The main goal of this paper is to provide a ground-analysis of two classical connectives that have so far been ignored in the literature, namely the exclusive disjunction, and the ternary disjunction. Such ground-analysis not only serves to extend the applicability of the logic of grounding but also leads to a generalization of Poggiolesi (2016)’s definition of the notion of complete and immediate grounding.

El objetivo principal de este artículo es el de ofrecer un análisis-fundamento para dos conectivas clásicas que han sido ignoradas, hasta ahora, en la literatura; estas son la disyunción exclusiva y la disyunción ternaria. Este análisis-fundamento no solo sirve para ampliar la aplicación de la lógica de la fundamentación sino que también conlleva la generalización de la definición de Poggiolesi (2016) de la noción de fundamentación completa e immediata.

(Hacia una generalización de la lógica de la fundamentación)

Francesca Poggiolesi*1, Nissim Francez2

1 IHPST 2 Israel Institute of Technology

Keywords: Grounding; logic; exclusive and ternary disjunction.

Palabras clave: fundamentación; lógica; disyunción exclusiva y ternaria.

* Correspondence to: Francesca Poggiolesi. IHPST, UMR8590, 13 rue du Four (75006, Paris-France) – poggiolesi@gmail.com

How to cite: Poggiolesi, Francesca; Francez, Nissim (2021). «Towards a generalization of the logic of grounding»; Theoria. An International Journal for Theory, History and Foundations of Science, 36(1), -20. (https://doi.org/10.1387/theoria.21162).

Received: 2019, October 18; Final version: 2020, June 13.

ISSN 0495-4548 - eISSN 2171-679X / © 2021 UPV/EHU

This article is distributed under the terms of the Creative Commons Atribution 4.0 Internacional License

In the last decade the notion of grounding has become prominent in philosophy. Grounding is usually taken to be a relation amongst truths or facts which is non-causal and explanatory in nature. This relation has been studied from several different perspectives: some papers retrace the history of grounding (e.g. see Rumberg (2013); Sebestik (1992)), others deal with the metaphysics of grounding (e.g. see Fine (2012b); Schaffer (2009)), others analyze the properties that the grounding relation might enjoy (e.g. Krämer (2013); de Rosset (2013)). Yet another approach concerns the logic of grounding: several formal theories of grounding aim at clarifying this non-causal and explanatory relation with respect to logical connectives. These theories are of several types but it is possible to classify them in the following way.

There also exists an approach, which is mainly inspired by the insights of the Bohemian thinker Bernard Bolzano, that takes grounding to be a notion characterizable in terms of others (see Poggiolesi (2016)): according to this approach grounding can be seen as a special type of derivability relation where complexity grows from the grounds to the conclusion. In this framework, grounding is formalized both as a metalinguistic relation (since it is a special type of derivability and derivability is a metalinguistic relation) but also as a connective, and grounding principles for the classical connectives of negation, conjunction and disjunction, but also for the relevant implication,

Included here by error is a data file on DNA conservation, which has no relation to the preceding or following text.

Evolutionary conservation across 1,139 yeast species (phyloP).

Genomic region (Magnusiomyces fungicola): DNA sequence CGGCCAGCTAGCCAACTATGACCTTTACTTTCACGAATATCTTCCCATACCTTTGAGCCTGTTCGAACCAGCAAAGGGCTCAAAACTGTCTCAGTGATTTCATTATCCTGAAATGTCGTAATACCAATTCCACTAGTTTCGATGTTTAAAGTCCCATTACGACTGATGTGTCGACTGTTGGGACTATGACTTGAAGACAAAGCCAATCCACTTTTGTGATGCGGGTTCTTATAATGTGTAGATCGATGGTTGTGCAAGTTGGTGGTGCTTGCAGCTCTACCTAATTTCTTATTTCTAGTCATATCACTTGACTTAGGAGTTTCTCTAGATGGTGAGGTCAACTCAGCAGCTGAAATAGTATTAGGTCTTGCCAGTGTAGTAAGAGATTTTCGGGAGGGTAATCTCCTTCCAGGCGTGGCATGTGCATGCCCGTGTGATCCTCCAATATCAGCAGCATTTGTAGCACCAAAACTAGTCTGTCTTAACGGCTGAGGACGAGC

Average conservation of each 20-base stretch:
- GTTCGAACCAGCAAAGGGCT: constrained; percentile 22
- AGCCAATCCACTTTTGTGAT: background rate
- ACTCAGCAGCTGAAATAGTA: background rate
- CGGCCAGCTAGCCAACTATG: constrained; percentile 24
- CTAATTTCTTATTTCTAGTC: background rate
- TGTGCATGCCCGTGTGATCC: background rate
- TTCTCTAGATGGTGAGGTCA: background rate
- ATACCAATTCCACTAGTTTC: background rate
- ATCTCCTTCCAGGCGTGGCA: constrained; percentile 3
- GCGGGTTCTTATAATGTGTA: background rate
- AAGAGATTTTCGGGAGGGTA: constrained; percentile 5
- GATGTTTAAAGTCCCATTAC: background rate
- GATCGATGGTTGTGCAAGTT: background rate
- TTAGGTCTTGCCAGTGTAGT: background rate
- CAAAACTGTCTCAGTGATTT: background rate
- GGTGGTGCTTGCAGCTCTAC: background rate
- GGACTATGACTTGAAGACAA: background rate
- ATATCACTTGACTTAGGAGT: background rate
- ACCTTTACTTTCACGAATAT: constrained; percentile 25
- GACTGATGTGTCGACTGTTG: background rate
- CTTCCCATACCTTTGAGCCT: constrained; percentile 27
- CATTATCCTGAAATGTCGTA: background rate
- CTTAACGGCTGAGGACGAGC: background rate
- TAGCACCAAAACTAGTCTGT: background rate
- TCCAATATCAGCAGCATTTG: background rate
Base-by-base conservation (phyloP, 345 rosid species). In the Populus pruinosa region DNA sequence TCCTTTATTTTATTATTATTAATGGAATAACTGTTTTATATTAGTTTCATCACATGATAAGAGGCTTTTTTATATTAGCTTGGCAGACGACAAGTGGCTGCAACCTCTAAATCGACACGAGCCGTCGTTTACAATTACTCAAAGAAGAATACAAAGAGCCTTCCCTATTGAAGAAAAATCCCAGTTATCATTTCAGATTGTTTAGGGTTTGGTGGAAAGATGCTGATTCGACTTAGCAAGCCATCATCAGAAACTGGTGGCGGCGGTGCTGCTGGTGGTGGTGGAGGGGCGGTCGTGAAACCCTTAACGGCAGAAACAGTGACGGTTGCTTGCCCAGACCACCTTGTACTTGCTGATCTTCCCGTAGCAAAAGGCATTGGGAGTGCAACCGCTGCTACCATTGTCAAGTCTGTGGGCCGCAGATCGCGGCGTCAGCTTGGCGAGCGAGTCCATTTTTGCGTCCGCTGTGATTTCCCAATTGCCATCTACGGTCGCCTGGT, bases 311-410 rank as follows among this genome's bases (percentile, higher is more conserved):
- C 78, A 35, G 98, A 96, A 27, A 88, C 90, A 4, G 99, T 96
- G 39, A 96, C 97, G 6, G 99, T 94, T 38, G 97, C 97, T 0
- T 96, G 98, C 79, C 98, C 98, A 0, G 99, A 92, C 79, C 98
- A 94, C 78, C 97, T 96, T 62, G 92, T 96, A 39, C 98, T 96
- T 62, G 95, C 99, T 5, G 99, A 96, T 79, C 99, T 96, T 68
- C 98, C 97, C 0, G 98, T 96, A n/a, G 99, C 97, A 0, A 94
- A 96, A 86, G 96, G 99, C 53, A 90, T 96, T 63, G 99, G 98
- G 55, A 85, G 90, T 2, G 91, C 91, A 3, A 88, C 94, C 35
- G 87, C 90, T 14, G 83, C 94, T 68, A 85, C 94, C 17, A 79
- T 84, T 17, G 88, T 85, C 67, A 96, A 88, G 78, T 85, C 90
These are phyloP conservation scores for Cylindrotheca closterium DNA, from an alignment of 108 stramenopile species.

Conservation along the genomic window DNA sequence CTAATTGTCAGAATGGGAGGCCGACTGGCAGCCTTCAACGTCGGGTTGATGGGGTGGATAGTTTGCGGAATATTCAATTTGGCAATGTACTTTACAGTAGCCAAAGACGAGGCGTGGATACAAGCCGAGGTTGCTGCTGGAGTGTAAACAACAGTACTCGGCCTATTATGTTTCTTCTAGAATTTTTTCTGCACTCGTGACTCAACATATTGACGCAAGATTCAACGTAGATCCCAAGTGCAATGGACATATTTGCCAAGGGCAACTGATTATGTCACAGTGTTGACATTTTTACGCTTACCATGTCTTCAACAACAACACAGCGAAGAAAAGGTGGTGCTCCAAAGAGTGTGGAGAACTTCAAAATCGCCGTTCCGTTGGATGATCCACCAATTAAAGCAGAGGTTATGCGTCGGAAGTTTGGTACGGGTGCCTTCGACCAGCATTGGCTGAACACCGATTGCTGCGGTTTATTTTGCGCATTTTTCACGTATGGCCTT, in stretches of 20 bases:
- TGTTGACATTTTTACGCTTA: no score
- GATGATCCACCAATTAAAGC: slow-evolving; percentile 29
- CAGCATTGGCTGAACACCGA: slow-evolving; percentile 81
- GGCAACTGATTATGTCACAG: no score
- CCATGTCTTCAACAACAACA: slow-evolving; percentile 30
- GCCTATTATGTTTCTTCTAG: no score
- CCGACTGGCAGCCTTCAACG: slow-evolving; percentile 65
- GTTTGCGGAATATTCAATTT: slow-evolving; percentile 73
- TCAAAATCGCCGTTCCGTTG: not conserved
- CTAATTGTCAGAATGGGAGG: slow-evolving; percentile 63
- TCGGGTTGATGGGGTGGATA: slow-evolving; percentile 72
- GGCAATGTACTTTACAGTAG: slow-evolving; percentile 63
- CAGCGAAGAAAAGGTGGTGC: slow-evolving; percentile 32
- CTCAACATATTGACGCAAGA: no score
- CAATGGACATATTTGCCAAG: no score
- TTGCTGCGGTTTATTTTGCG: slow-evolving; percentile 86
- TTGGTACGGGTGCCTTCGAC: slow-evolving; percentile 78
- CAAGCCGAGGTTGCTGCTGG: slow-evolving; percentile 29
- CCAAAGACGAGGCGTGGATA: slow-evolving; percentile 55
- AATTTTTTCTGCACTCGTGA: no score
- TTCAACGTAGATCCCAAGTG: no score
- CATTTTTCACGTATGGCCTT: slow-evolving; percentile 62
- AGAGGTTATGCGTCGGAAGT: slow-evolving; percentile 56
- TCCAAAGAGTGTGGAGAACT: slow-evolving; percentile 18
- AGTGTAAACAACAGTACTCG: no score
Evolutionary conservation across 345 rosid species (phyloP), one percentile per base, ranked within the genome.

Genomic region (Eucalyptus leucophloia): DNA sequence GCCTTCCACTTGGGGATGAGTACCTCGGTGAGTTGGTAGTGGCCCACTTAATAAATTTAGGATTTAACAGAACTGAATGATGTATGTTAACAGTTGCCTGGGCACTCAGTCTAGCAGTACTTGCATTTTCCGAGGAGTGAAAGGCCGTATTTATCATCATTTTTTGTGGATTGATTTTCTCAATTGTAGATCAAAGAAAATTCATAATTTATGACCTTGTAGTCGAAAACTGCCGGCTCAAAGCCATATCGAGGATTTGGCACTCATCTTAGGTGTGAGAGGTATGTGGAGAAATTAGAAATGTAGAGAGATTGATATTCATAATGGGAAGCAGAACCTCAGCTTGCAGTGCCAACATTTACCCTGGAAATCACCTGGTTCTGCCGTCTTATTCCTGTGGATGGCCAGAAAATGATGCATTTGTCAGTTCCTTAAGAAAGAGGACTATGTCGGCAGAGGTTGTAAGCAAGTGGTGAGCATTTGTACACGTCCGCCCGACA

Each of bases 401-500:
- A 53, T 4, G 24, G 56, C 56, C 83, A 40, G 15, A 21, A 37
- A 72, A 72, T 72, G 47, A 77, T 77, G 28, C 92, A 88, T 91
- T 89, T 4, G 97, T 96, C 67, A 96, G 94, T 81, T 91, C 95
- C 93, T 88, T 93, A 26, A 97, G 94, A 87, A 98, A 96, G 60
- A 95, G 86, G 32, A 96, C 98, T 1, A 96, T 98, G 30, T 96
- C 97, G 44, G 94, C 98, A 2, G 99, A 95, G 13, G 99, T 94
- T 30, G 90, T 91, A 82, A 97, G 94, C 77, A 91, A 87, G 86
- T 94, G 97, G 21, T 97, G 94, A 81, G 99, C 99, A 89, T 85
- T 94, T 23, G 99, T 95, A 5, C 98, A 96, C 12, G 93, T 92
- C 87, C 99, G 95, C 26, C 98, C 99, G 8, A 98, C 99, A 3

The aim of this paper is to further develop the study of grounding from a logical perspective. In particular, we will consider the two classical connectives of exclusive disjunction and trivalent disjunction and we will elaborate an adequate logical grounding analysis of them. We will do this by employing the formal theory of grounding developed by Poggiolesi (2016). In Section 2, we will discuss the relevance of developing a grounding analysis of the connectives of exclusive disjunction and trivalent disjunction, and of using Poggiolesi’s approach as an appropriate framework for this study. After having used Section 3 to briefly remind the reader of Poggiolesi’s approach, we will dedicate Section 4 to deal with the grounding analysis of exclusive disjunction, while Section 5 to deal with the grounding analysis of ternary disjunction. Section 6 will serve to evaluate the results obtained, whilst Section 7 to draw some conclusions.

In this paper we will develop a grounding analysis of two disjunctions that have not been treated in the (grounding) literature so far, namely the exclusive or, as well as the trivalent or. We will do this by using the formal theory of grounding developed by Poggiolesi (2016). In this section we will discuss the relevance and interest of studying these new non-standard classical connectives from a grounding perspective, as well as the appropriateness of the chosen methodology in this context.

Let us first of all remind the reader what the exclusive disjunction and trivalent disjunction are. The exclusive disjunction is a disjunction between two options that are incompatible with each other. Typical examples of exclusive disjunction are:

The trivalent disjunction is a disjunction amongst three options at the same time and such that these options are not mutually exclusive. Typical examples of trivalent disjunction are:

Formal theories of grounding have so far only been dealing with the classical connectives of conjunction, disjunction, negation and the quantifiers. The choice of these connectives and classical logic is typically motivated on metaphysical grounds: the relation between the classical conjunction, disjunction, negation, quantifiers and their grounds is a relation of metaphysical priority and formal theories of grounding are supposed to capture this relation at the formal level. However, quite recently, several scholars, such as Hofweber (2009); McSweeney (2020); Merlo (2020); Smithson (2019), have been arguing against this view: according to them, two relations of grounding need to be distinguished, one metaphysical and the other logical, and the link between logical connectives and their reasons counts as an example of the latter notion rather than the former. Therefore, according to this novel perspective, formal theories of grounding deal with a logical grounding relation.